Take steps to safeguard sensitive data

Is your organization responsible for complying with one or more of the many privacy-related pieces of legislation that the U.S. government has enacted over the past decade? It's a good bet that it is.

Whether it's the Health Insurance Portability and Accountability Act (HIPAA), which addresses healthcare information, the Gramm-Leach-Bliley Act (GLBA), which addresses financial information, or even the Family Educational Rights and Privacy Act (FERPA), which addresses education information, chances are good that one of these affects your organization in some way.

Compliance is nothing to fool around with, and it's imperative that your organization understand its responsibilities for safeguarding protected data. Protected data is any information that someone could use to identify an individual. Information protected by legislation can include:

  • Salary and fringe benefits (except for federal employees)
  • Terms of employment (including performance and disciplinary records)
  • Academic and educational history
  • Criminal investigation and arrest history
  • Employment history (including general or security clearance information)
  • Biographical history
  • Social Security information
  • Identification codes
  • Personnel profile (including home address and phone number)
  • Medical history

Your organization's network obviously contains and/or processes protected sensitive information. Unauthorized disclosure of such sensitive information could adversely impact your organization with both civil and criminal liabilities. To protect yourself and your company, it's vital that you implement some extra precautions.

Administrator responsibilities

If you're responsible for the security of your company's network, then you're also responsible for overseeing the day-to-day collection, storage, and use of personal data subject to such legislation. You must apply adequate data security safeguards to protect data from the following:

  • Inappropriate disclosure
  • Improper use
  • Access by unauthorized or unapproved users
  • Data tampering

Individuals who fail to follow specific requirements can face fines up to $5,000 per violation, as well as misdemeanor charges. That's one more reason your organization needs to take appropriate security measures to protect sensitive information. But don't forget that security measures, no matter how solid, are only as good as the educated employee who wants to do the right thing.

Employee responsibilities

An organization's users are potentially the weakest link in your security efforts. You've heard it before, but it's worth repeating: Educate your users.

To better protect sensitive data, train all users to do the following:

  • Label all media (e.g., disks and documents) containing sensitive information.
  • Securely store sensitive information.
  • Immediately notify supervisors of any security breach.
  • Don't send unencrypted sensitive information via e-mail.
  • Log off or use a screen saver with a password when leaving workstations unattended.
  • Erase all data from hard disks before sending PCs off-site for maintenance.
  • Store data on network drives instead of workstations.
  • Be on the lookout for hardware keystroke loggers.

Final thoughts

Privacy-related legislation grew out of a concern over the potential misuse of the vast amounts and types of personal information collected and maintained on corporate networks, which store, manipulate, and transmit the data for a variety of reasons. Don't become a statistic in the news by mishandling protected information -- protect that information with adequate safeguards, and train your users to do the same.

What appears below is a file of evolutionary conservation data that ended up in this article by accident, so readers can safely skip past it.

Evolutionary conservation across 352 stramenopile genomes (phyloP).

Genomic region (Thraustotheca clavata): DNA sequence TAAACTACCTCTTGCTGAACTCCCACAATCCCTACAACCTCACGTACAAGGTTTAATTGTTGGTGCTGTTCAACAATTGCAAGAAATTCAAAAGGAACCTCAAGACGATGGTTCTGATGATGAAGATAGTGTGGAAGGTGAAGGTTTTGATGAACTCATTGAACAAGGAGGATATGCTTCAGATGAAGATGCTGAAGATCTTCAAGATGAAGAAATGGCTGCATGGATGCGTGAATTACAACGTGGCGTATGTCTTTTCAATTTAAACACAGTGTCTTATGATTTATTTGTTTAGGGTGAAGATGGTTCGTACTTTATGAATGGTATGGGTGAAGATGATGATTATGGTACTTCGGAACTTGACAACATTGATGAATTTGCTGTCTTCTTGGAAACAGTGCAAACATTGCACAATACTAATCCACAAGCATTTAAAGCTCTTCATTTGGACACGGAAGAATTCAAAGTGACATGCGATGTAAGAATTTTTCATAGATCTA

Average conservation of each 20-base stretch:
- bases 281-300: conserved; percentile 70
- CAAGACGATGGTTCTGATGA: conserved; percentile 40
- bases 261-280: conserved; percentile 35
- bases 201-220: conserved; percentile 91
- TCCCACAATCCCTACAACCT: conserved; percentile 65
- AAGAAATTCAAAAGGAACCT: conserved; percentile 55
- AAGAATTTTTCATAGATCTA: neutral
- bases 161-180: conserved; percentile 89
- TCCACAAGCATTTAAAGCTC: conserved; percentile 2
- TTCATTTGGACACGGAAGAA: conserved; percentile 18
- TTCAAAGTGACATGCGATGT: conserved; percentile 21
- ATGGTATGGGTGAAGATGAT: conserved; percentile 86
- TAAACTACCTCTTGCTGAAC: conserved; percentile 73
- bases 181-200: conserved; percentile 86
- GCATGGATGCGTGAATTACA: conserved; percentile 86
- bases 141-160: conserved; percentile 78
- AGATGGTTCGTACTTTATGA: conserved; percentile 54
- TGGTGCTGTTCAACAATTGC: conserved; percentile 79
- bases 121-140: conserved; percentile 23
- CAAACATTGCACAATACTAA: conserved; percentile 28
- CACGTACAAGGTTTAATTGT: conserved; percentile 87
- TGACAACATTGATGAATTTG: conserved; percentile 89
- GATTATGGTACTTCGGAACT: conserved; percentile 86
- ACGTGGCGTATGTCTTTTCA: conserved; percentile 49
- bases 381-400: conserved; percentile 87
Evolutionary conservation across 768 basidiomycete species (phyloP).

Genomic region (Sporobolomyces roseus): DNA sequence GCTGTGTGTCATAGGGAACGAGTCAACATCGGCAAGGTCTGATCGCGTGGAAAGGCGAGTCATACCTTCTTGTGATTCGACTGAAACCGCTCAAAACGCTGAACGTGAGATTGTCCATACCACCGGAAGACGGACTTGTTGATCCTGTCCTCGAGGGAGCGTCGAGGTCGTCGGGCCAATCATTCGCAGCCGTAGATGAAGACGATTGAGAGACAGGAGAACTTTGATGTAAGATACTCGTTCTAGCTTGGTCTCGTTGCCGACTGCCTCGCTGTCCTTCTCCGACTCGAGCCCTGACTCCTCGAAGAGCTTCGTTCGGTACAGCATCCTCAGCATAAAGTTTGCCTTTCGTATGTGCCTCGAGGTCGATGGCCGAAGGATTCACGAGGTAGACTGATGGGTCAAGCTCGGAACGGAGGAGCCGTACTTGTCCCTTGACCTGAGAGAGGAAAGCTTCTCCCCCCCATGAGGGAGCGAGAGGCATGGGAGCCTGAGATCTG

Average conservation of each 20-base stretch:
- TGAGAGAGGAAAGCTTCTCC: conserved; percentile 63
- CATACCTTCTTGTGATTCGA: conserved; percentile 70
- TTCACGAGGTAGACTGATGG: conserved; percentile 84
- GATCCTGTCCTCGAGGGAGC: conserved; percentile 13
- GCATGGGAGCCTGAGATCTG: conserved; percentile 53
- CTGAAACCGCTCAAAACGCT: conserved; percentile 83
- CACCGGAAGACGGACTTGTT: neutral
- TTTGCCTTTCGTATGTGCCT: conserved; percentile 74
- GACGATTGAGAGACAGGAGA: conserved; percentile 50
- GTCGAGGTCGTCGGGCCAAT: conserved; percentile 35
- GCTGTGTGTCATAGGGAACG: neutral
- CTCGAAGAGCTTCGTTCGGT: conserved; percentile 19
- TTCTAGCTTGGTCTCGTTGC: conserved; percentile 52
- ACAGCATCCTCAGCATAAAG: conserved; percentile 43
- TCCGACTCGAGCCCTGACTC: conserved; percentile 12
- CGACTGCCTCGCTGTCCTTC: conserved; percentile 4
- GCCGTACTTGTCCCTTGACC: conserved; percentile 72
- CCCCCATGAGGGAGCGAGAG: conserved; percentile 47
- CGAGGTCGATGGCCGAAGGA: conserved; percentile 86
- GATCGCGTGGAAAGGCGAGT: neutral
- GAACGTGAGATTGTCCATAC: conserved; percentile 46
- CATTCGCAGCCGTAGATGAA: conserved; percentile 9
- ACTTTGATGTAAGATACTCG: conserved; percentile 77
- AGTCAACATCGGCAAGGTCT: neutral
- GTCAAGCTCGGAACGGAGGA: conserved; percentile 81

Mike Mullins has served as an assistant network administrator and a network security administrator for the U.S. Secret Service and the Defense Information Systems Agency. He is currently the director of operations for the Southern Theater Network Operations and Security Center.

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I think meeting the HIPAA standards also helps in complying with many other regulations. A crosswalk matrix poster between different regulations is a very useful tool for compliance team and risk management office. This poster is crosswalk between: ISO 17799, COBIT 4.0, Sarbanes Oxley, HIPAA, Payment Card Industry (PCI), GLBA, NERC standards CIP and PIPEDA (Canada).


I think that with banking computers no transactional data is ever stored in the bank computer itself.All of this data is held in a Federal system.If the bank's computer system were to stop working no data would be lost.That's networking!


BALTHOR - Transactional data does indeed reside on "banking computers." The scope and volume of local data will vary bank by bank based, primarily, on whether they handle their own core processing in-house or use one of the many 3rd party providers. Many of the same companies that will handle a bank's processing sell versions of their software for banks to handle their own processing in-house. There is NO master, or even multiple sub-computer systems, owned and operated by the Federal Government for processing and/or data reporting of all day-to-day banking transactions. In fact, "on us" (e.g. you write a check to someone that uses the same bank) items will not even leave the banks network. The Federal Reserve Bank, which is the agency/system I assume you were referring to above, amongst other functions, acts as a conduit that paper checks, Check 21, electronic transactions (ACH) flow thru. The FRB does not retain/store that data such that a bank can rely on them for Disaster Recovery.


Before users can be trained to be compliant, the user role in compliance should be laid out in policy. If the proper security and privacy policies are not in place, there will be no ability to enforce the user training that takes place.

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